March 15, 2016 |
Lawrence S. Williams, 98, a prominent Philadelphia photographer who chronicled World War II, took pictures of two presidents, then focused his camera on the city's architecture, died Saturday, March 5, of pneumonia at Shannondell at Valley Forge. Mr. Williams worked with city planner Edmund Bacon and the Philadelphia City Planning Commission on an ambitious project to document the cityscape as its buildings changed after 1950. The fruits of that effort became the Williams Collection, a treasure trove of 250,000 images that the Athenaeum of Philadelphia acquired in 2001.
May 18, 2015 |
The Wagner Free Institute of Science is famed for its collection of animal and fossil specimens housed in rows of 19th-century glass cabinets. But one of the museum's greatest scientific works is neither animal nor vegetable. It's mineral: the patented iron-and-wood truss that holds up the roof. The Wagner's main exhibit hall is such a spectacular sight it's doubtful many visitors have paid much attention to the structure overhead. Yet the roof truss is what makes that immense, open-plan room possible.
January 22, 2015 |
It might seem a perverse exercise to some, but one of Philadelphia's most venerable institutions, the Athenaeum, has sponsored an architectural competition - Looking Forward : Reimagining the Athenaeum of Philadelphia - seeking designs for a new building. Not to worry. The bookish Athenaeum, situated in a splendid National Historic Landmark Italianate brownstone on Washington Square at 219 S. Sixth Street, is not really looking for a new home. It is not going anywhere.
May 30, 2014 |
Steven A. Weixler, 60, of Society Hill, an interior designer, died Wednesday, April 30, of a rare neurological disorder at Penn Hospice at Rittenhouse. Born in Louisville, Ky., Mr. Weixler graduated with a bachelor's degree in architecture from the University of Kentucky. He moved to Chicago, and then to Philadelphia in 1981. Shortly after arriving, he met Walter Peterson, who became a close friend for more than 30 years. In 1983, they formed Peterson & Weixler, an interior-design firm.
May 24, 2014 |
Russell T. Harris Jr., 89, of Philadelphia, a federal court reporter for many years, died Friday, May 16, of dementia at Wissahickon Hospice. Mr. Harris served in the Navy during World War II and was stationed in Borneo. He graduated from stenography school and in 1955 became an official court reporter for the U.S. District Court of the Eastern District of Pennsylvania. Early in his career, Mr. Harris was asked to transcribe interviews filmed by local TV stations. Among those whose words he chronicled were John F. Kennedy before he became president, Sen. Robert F. Kennedy, and Adlai Stevenson.
February 10, 2014 |
Richard E. Carter, 78, of Philadelphia, a pioneer and leader for more than 40 years in the field of continuing education for lawyers, died Monday, Jan. 27, of heart failure at his home. Mr. Carter came to Philadelphia in 1993 to serve as executive director of the American Law Institute-American Bar Association Committee on Continuing Professional Education. The group is a national provider of continuing legal education. Colleague Michael Greenwald said Mr. Carter was a comfortable person with whom to work.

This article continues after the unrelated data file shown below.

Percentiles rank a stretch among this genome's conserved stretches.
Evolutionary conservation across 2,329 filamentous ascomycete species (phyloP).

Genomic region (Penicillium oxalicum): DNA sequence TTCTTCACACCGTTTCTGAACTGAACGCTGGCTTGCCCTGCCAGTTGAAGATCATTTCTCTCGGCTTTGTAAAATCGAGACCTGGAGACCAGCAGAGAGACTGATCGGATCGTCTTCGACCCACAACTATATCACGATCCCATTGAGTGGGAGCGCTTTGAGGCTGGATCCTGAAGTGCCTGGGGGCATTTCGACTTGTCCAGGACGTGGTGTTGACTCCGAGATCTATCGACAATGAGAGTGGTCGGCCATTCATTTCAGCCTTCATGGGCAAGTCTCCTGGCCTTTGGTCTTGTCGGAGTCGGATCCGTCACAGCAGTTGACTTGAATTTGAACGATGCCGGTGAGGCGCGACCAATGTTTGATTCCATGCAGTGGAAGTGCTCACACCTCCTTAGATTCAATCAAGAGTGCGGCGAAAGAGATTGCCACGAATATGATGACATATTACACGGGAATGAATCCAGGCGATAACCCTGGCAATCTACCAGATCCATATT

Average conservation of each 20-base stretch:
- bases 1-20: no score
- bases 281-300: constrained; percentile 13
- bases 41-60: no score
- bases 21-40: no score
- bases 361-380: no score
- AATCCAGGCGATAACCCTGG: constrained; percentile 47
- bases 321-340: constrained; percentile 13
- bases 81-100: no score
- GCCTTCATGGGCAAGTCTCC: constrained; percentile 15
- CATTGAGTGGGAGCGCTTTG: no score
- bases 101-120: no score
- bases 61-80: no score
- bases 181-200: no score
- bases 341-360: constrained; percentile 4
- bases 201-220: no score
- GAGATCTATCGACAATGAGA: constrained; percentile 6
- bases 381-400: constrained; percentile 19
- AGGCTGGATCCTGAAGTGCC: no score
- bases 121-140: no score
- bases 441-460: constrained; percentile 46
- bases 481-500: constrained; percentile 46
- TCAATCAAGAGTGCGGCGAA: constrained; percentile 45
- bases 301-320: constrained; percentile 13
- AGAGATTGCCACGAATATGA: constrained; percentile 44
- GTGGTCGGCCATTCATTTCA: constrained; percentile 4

January 26, 2013 |
Sometimes, when guests step inside the Washington Square condominium of Gail Caskey Winkler and her husband, Roger Moss, there's a classic double-take moment. Past the typical 1960s architecture in the building's public spaces, a sudden sense of grandeur grabs you - all the way from antiquity forward. In the vestibule, a classic black-and-white patterned floor of marble and granite, rests a first-century B.C. amphora, a carrying vessel that looks its age. But on a wall nearby is an unmistakably modern steel sculpture.
March 2, 2012 |
Our relationship to nature isn't a done deal or a set formula. As a reminder of that, we only need look at the appealing simplicity and interest of several featured artworks relating to ancient Egypt in an otherwise diverse display, "The Decorated Book: Continuing a Tradition," at the Athenaeum. One of these, a big "scarab" woodcarving (actually a beetle-shaped case for a book), immediately caught my eye. John Magnan recently handcarved this solid and well-conceived sculpture with movable parts.
December 2, 2011
Special Events 10th Annual Taste of Success Featuring a dozen entrepreneurs competing for prizes in a cookoff and bakeoff contest. Jack's Firehouse, 2130 Fairmount Ave.; 215-232-9000. www.ewtasteofsuccess2011.eventbrite.com . $70; $27 students & clients. 12/2. 6-8 pm. Etc. Performance Series A work-in-progress series. Community Education Center (CEC Meeting House), 3500 Lancaster Ave.; 215 387-1911. $10; $8 seniors/students. Closes 12/4. Fairyland of Chemistry: Victorian Science Performance An original production based on 19th-century texts that helped Victorian-era children learn chemistry.
June 24, 2011 |
Nicholas K. Wyman, 44, of South Philadelphia, an architect with a passion for historic preservation and his adopted city, died of a rare form of lymphoma Thursday, April 14, at the Hospital of the University of Pennsylvania. A native of Rhode Island, Mr. Wyman first arrived in Philadelphia in 1995 as an architect for the National Park Service at Independence National Historical Park. Among his projects there were repairing the tower of Independence Hall, documenting the interior of the Merchants' Exchange, and assessing the condition of the facade of the Second Bank of the United States.